By Aishwarya Nair and Ross Kerber
(Reuters) -Republican attorneys general from 21 U.S. states on Tuesday wrote to proxy advisory firms Institutional Shareholder Services (ISS) and Glass Lewis, asking whether the companies’ voting recommendations on such issues as climate and boardroom diversity violated duties to clients.
“Evidence regarding climate change advocacy and goals suggests potential violations of your contractual obligations and legal duties,” the attorneys from states including Texas and Utah said in their letter.
They asked both firms by the end of January to answer questions such as how they determined “appropriate” emissions targets.
Republicans have stepped up their criticism of firms that incorporate environmental, social or governance (ESG) goals into their business, arguing that the companies should focus more on investment returns.
At the same time, companies and top asset management firms face pressure from various Democratic state officials to pay more attention to such issues as climate change and workforce diversity, which have also drawn growing interest from investors.
ISS said on Wednesday it would respond to the questions and that its only agenda is to serve clients. “The state attorneys general letter reveals a fundamental misunderstanding of market forces at work,” it said in a statement sent by a spokesman.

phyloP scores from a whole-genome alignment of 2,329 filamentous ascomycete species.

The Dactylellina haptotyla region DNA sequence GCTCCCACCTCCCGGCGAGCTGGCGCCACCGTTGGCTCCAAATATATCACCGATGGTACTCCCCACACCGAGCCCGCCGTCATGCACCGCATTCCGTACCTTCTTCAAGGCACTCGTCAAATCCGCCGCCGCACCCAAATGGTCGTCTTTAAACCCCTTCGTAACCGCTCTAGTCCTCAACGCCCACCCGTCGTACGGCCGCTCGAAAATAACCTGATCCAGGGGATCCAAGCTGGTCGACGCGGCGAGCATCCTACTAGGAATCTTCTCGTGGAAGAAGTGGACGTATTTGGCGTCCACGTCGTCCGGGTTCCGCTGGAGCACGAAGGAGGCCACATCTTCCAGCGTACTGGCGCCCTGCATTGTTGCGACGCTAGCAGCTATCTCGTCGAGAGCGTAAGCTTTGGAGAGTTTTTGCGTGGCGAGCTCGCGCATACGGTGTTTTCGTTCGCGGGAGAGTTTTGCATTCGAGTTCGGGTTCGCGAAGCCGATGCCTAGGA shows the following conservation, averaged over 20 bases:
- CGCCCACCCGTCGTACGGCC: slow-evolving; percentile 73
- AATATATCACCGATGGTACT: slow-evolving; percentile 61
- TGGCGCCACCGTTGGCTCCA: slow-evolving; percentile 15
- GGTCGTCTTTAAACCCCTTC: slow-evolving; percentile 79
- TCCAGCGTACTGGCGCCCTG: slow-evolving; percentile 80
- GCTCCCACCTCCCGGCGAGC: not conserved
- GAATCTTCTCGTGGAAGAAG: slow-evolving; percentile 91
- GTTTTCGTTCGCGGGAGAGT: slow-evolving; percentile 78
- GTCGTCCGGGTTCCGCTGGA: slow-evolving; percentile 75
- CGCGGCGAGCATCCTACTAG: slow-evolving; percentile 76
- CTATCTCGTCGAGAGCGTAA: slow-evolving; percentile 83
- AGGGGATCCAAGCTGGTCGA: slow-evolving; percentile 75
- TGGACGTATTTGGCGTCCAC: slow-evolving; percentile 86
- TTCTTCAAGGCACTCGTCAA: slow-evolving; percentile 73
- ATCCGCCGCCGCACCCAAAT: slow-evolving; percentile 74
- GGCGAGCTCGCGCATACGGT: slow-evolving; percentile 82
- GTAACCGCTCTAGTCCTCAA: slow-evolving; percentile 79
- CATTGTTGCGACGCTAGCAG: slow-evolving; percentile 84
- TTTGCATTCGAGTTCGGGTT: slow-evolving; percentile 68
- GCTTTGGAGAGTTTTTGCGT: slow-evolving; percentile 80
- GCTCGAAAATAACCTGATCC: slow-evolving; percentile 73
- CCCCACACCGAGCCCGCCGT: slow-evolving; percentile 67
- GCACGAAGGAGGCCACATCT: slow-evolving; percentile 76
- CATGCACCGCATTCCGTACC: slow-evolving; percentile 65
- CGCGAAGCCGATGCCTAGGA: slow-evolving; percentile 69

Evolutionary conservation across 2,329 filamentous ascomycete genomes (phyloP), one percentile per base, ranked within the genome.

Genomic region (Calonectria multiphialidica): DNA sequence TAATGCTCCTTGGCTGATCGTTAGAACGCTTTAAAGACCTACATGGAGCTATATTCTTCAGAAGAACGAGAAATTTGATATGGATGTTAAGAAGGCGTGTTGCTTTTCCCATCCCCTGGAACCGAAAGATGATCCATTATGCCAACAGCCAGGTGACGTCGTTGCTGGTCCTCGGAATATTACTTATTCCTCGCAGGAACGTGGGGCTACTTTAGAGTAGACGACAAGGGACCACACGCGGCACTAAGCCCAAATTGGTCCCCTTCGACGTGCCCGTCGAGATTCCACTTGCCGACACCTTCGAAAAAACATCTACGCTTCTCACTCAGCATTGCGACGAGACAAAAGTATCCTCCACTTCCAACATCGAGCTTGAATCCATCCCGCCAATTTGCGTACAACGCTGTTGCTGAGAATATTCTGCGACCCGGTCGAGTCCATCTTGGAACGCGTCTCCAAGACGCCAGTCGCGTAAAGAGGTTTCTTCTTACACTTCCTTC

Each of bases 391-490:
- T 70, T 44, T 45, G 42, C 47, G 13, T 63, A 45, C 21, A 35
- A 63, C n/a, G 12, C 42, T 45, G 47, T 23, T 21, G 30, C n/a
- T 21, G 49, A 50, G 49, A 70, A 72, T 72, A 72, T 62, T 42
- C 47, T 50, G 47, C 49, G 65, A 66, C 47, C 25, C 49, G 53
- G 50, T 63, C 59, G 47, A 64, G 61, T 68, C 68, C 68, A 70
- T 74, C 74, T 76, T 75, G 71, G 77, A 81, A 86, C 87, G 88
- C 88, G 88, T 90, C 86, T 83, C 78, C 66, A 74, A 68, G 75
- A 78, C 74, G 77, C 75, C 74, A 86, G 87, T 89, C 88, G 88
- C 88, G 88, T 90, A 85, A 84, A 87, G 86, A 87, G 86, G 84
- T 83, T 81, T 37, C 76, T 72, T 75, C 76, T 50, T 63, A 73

Glass Lewis did not immediately comment.
Both firms have faced criticism in the past for the widely followed recommendations they offer investors on how to cast ballots at corporate annual meetings.
But their recommendations remain popular among investors.
Traditionally, most of the criticism has come from corporate executives.
Meanwhile, Republicans have raised concerns over the ESG efforts of BlackRock Inc, the world’s biggest asset manager, saying the focus could impact investor returns.
BlackRock Chief Executive Larry Fink said on Tuesday his company had lost around $4 billion in assets under management as a result of a political backlash against ESG investing in the United States.
(Reporting by Aishwarya Nair in Bengaluru and by Ross Kerber in Boston; editing by Bradley Perrett and Philippa Fletcher)